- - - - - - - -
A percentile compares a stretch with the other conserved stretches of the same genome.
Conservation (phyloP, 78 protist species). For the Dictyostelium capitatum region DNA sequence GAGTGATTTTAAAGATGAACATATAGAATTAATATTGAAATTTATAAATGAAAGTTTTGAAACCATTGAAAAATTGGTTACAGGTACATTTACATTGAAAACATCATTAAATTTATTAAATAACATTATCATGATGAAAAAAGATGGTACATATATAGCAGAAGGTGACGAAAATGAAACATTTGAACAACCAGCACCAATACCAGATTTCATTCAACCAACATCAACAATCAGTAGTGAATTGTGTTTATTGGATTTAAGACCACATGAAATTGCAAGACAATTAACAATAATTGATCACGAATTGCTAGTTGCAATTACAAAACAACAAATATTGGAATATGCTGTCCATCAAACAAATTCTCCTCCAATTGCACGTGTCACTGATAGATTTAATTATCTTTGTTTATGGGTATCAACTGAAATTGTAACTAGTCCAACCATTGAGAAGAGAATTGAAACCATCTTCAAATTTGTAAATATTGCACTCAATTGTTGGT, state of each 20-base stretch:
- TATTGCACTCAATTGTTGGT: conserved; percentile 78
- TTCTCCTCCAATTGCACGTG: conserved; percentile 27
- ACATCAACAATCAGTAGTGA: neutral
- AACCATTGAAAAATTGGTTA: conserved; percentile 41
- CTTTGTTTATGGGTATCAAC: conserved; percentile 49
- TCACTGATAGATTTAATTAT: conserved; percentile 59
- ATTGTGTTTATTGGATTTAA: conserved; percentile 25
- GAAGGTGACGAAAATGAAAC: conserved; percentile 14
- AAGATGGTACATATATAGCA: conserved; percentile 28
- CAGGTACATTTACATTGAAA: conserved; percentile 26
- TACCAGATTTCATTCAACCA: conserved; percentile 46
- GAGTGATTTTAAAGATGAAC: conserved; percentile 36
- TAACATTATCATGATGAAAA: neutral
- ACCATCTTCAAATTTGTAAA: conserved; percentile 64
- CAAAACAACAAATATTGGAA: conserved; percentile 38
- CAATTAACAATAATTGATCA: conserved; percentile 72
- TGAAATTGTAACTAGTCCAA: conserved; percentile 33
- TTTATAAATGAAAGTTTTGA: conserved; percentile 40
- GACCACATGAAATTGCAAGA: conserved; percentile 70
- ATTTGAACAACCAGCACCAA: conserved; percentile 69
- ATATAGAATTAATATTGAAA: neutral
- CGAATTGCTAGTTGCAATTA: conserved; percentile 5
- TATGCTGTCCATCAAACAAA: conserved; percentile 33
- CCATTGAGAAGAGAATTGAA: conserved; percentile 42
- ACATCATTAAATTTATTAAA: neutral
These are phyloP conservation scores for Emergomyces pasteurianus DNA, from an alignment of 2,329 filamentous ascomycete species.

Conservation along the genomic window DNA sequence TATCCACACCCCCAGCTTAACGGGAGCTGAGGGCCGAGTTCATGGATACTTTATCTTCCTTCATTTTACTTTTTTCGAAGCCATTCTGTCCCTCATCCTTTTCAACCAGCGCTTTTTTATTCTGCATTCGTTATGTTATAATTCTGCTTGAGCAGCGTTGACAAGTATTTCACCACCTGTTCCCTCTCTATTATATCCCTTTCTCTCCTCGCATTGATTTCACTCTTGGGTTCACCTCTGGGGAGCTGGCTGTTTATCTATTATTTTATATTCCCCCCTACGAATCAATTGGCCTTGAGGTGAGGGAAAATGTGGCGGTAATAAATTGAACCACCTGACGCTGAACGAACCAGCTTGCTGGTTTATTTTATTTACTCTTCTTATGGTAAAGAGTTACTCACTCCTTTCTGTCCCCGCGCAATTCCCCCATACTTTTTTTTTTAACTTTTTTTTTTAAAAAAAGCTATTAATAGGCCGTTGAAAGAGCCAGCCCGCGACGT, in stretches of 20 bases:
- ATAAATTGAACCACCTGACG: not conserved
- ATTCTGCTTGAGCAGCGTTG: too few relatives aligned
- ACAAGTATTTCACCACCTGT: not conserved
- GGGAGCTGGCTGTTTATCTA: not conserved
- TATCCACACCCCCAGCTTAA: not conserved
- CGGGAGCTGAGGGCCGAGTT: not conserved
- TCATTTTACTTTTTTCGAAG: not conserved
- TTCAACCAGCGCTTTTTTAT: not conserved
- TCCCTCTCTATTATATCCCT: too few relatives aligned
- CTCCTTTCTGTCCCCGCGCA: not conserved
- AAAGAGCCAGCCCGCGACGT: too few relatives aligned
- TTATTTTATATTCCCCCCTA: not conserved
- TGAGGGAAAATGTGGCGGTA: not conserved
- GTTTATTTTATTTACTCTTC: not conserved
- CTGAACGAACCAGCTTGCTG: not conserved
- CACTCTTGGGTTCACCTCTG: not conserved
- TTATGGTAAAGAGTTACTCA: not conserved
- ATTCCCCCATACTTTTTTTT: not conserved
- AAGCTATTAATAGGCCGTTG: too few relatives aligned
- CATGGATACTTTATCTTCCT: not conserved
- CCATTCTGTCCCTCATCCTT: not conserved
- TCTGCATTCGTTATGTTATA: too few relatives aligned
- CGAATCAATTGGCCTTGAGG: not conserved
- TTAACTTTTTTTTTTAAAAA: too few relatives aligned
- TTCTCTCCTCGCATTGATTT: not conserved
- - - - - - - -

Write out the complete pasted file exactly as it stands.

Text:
A percentile compares a stretch with the other conserved stretches of the same genome.
Conservation (phyloP, 78 protist species). For the Dictyostelium capitatum region DNA sequence GAGTGATTTTAAAGATGAACATATAGAATTAATATTGAAATTTATAAATGAAAGTTTTGAAACCATTGAAAAATTGGTTACAGGTACATTTACATTGAAAACATCATTAAATTTATTAAATAACATTATCATGATGAAAAAAGATGGTACATATATAGCAGAAGGTGACGAAAATGAAACATTTGAACAACCAGCACCAATACCAGATTTCATTCAACCAACATCAACAATCAGTAGTGAATTGTGTTTATTGGATTTAAGACCACATGAAATTGCAAGACAATTAACAATAATTGATCACGAATTGCTAGTTGCAATTACAAAACAACAAATATTGGAATATGCTGTCCATCAAACAAATTCTCCTCCAATTGCACGTGTCACTGATAGATTTAATTATCTTTGTTTATGGGTATCAACTGAAATTGTAACTAGTCCAACCATTGAGAAGAGAATTGAAACCATCTTCAAATTTGTAAATATTGCACTCAATTGTTGGT, state of each 20-base stretch:
- TATTGCACTCAATTGTTGGT: conserved; percentile 78
- TTCTCCTCCAATTGCACGTG: conserved; percentile 27
- ACATCAACAATCAGTAGTGA: neutral
- AACCATTGAAAAATTGGTTA: conserved; percentile 41
- CTTTGTTTATGGGTATCAAC: conserved; percentile 49
- TCACTGATAGATTTAATTAT: conserved; percentile 59
- ATTGTGTTTATTGGATTTAA: conserved; percentile 25
- GAAGGTGACGAAAATGAAAC: conserved; percentile 14
- AAGATGGTACATATATAGCA: conserved; percentile 28
- CAGGTACATTTACATTGAAA: conserved; percentile 26
- TACCAGATTTCATTCAACCA: conserved; percentile 46
- GAGTGATTTTAAAGATGAAC: conserved; percentile 36
- TAACATTATCATGATGAAAA: neutral
- ACCATCTTCAAATTTGTAAA: conserved; percentile 64
- CAAAACAACAAATATTGGAA: conserved; percentile 38
- CAATTAACAATAATTGATCA: conserved; percentile 72
- TGAAATTGTAACTAGTCCAA: conserved; percentile 33
- TTTATAAATGAAAGTTTTGA: conserved; percentile 40
- GACCACATGAAATTGCAAGA: conserved; percentile 70
- ATTTGAACAACCAGCACCAA: conserved; percentile 69
- ATATAGAATTAATATTGAAA: neutral
- CGAATTGCTAGTTGCAATTA: conserved; percentile 5
- TATGCTGTCCATCAAACAAA: conserved; percentile 33
- CCATTGAGAAGAGAATTGAA: conserved; percentile 42
- ACATCATTAAATTTATTAAA: neutral
These are phyloP conservation scores for Emergomyces pasteurianus DNA, from an alignment of 2,329 filamentous ascomycete species.

Conservation along the genomic window DNA sequence TATCCACACCCCCAGCTTAACGGGAGCTGAGGGCCGAGTTCATGGATACTTTATCTTCCTTCATTTTACTTTTTTCGAAGCCATTCTGTCCCTCATCCTTTTCAACCAGCGCTTTTTTATTCTGCATTCGTTATGTTATAATTCTGCTTGAGCAGCGTTGACAAGTATTTCACCACCTGTTCCCTCTCTATTATATCCCTTTCTCTCCTCGCATTGATTTCACTCTTGGGTTCACCTCTGGGGAGCTGGCTGTTTATCTATTATTTTATATTCCCCCCTACGAATCAATTGGCCTTGAGGTGAGGGAAAATGTGGCGGTAATAAATTGAACCACCTGACGCTGAACGAACCAGCTTGCTGGTTTATTTTATTTACTCTTCTTATGGTAAAGAGTTACTCACTCCTTTCTGTCCCCGCGCAATTCCCCCATACTTTTTTTTTTAACTTTTTTTTTTAAAAAAAGCTATTAATAGGCCGTTGAAAGAGCCAGCCCGCGACGT, in stretches of 20 bases:
- ATAAATTGAACCACCTGACG: not conserved
- ATTCTGCTTGAGCAGCGTTG: too few relatives aligned
- ACAAGTATTTCACCACCTGT: not conserved
- GGGAGCTGGCTGTTTATCTA: not conserved
- TATCCACACCCCCAGCTTAA: not conserved
- CGGGAGCTGAGGGCCGAGTT: not conserved
- TCATTTTACTTTTTTCGAAG: not conserved
- TTCAACCAGCGCTTTTTTAT: not conserved
- TCCCTCTCTATTATATCCCT: too few relatives aligned
- CTCCTTTCTGTCCCCGCGCA: not conserved
- AAAGAGCCAGCCCGCGACGT: too few relatives aligned
- TTATTTTATATTCCCCCCTA: not conserved
- TGAGGGAAAATGTGGCGGTA: not conserved
- GTTTATTTTATTTACTCTTC: not conserved
- CTGAACGAACCAGCTTGCTG: not conserved
- CACTCTTGGGTTCACCTCTG: not conserved
- TTATGGTAAAGAGTTACTCA: not conserved
- ATTCCCCCATACTTTTTTTT: not conserved
- AAGCTATTAATAGGCCGTTG: too few relatives aligned
- CATGGATACTTTATCTTCCT: not conserved
- CCATTCTGTCCCTCATCCTT: not conserved
- TCTGCATTCGTTATGTTATA: too few relatives aligned
- CGAATCAATTGGCCTTGAGG: not conserved
- TTAACTTTTTTTTTTAAAAA: too few relatives aligned
- TTCTCTCCTCGCATTGATTT: not conserved